Wrote Leach to Dixon: “Don’t ever waste my time, making me sit through some sanctimonious speech or demonstration on player safety or targeting if you are going to continue to alibi what happened last Friday.”
Leach wrote in a text message to Scott: “The Pac-12 cannot say with any credibility, that they are actually trying to protect student athletes.”
As the controversy swirled over the integrity of officiating, Scott, to his credit, met with reporters at halftime of the games in Seattle and Pullman — a frequent-flyer move of high distinction — to try to explain what happened. But the credit began to dissolve as his explanation sounded more worthy of the Saudi royal family.
Scott laid it off to a “breakdown in protocol” and a “miscommunication” between Dixon and replay officials.
“There were two mistakes,” he told reporters at Husky Stadium. “One is ambiguity about who has the final call when it comes to replay. The second involves someone (Dixon) in the process who was supposed to be in a support role. The optics could be a conflict of interest.
“The mistake was the design of it, so I take responsibility for that.”
None of that explains how a league could have gone this long with an ambiguous replay policy that Scott earlier told The Oregonian “wasn’t written down,” which is another surprising mystery. And it left open the possibility of shenanigans previous to the WSU non-call.
“Up until this, there’s never been a question of who makes the call — it’s the replay supervisor,” Scott insisted. He said he interviewed Dixon and the replay supervisor, who said there had been no previous episode involving pressure or persuasion. “According to (Dixon), it was a misinterpretation or miscommunication, where replay officials thought he was telling them to not put on targeting. The supervisors were inclined to put it in, but that wasn’t his intention.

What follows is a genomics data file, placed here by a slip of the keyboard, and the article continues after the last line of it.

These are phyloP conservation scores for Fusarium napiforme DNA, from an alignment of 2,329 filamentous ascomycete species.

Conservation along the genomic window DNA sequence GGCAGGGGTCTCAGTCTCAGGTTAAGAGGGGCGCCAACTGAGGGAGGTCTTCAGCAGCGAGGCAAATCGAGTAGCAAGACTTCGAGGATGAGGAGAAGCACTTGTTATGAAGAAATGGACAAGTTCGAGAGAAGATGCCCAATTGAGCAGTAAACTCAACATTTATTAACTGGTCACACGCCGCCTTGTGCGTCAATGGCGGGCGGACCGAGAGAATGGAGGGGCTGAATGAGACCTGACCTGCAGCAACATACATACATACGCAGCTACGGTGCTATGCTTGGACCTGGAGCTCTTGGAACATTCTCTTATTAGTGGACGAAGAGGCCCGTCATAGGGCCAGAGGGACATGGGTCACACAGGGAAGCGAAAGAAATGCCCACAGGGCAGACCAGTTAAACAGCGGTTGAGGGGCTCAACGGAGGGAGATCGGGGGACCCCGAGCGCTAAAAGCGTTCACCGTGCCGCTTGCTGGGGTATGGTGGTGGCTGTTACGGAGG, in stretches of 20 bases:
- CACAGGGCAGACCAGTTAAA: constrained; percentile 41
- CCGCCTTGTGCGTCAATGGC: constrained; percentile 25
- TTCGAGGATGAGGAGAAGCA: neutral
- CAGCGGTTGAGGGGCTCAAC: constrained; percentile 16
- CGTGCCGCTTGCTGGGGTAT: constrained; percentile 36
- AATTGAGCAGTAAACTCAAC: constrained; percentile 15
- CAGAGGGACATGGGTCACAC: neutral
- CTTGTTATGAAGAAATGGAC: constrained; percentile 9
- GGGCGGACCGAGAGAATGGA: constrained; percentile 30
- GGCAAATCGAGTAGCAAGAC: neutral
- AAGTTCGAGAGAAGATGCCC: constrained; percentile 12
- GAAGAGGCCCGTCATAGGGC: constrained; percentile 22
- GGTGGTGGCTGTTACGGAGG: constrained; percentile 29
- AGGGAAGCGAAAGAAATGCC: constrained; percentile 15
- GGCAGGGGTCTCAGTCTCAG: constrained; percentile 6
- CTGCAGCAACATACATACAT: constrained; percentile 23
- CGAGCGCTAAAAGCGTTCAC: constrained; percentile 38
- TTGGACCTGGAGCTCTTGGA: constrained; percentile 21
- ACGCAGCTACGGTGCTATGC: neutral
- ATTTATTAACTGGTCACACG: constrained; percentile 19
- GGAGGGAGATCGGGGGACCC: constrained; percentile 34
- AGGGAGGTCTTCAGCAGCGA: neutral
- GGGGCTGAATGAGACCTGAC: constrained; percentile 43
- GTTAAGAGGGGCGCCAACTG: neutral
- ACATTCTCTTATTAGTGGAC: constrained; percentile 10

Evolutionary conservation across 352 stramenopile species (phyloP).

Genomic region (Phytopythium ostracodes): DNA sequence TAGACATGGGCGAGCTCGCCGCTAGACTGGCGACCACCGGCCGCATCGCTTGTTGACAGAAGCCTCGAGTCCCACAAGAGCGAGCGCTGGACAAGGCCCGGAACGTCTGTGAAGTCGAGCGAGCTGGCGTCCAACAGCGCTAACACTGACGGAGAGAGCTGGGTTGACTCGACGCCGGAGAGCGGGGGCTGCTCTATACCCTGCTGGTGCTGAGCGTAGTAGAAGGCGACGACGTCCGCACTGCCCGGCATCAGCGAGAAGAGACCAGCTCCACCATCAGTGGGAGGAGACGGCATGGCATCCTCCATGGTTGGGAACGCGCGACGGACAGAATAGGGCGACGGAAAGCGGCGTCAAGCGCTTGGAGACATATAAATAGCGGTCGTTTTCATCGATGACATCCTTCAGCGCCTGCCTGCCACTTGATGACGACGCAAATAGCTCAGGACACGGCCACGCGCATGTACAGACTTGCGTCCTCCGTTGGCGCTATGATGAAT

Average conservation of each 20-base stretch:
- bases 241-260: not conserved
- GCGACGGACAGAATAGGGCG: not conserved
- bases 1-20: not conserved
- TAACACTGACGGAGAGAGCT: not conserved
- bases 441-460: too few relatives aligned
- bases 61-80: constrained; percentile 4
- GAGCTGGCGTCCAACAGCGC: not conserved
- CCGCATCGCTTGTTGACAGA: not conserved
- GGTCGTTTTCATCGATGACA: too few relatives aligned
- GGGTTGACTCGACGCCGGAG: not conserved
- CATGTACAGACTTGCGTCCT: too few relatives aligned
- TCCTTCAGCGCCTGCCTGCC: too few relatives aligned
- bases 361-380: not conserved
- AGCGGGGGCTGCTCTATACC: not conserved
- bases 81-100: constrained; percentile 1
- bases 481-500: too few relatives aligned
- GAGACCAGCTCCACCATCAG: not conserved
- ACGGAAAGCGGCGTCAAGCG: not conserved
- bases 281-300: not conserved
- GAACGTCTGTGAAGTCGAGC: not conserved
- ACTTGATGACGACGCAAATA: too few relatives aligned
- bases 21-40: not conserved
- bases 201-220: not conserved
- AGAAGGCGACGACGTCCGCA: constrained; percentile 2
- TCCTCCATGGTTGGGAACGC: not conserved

“The fact that there was confusion indicates to me a problem.”
That certainly is true. Scott said procedures have been changed, presumably meaning that Dixon, whose job responsibilities include football operations, will no longer be a final arbiter.
Then again, one would presume that was always the case, as well as presuming that the policy was written down, and that the policy would have precluded someone calling in, perhaps from a loud bar, to decide an outcome.
Asked whether he was concerned or didn’t care about what he’s learned about the episode, Petersen ran away from the issue, wet-cat style.
“I got enough problems,” he said. “Hopefully they get that fixed. I’m sure they will.”
Petersen went on to explain the difficulties in administering and teaching the new rules on targeting. That’s all true, but beside the point. The point is that if player health and safety is paramount in the Pac-12, they can’t be having staffers from HR or IT or custodial or the legal department randomly calling up and saving USC some penalty yards.
One of Petersen’s pet phrases is how hard it is to win a game in the Pac-12. Suddenly, I have greater respect for its meaning, knowing the conference is operated occasionally out of the musty trunk of a 1953 Buick Bulgemobile.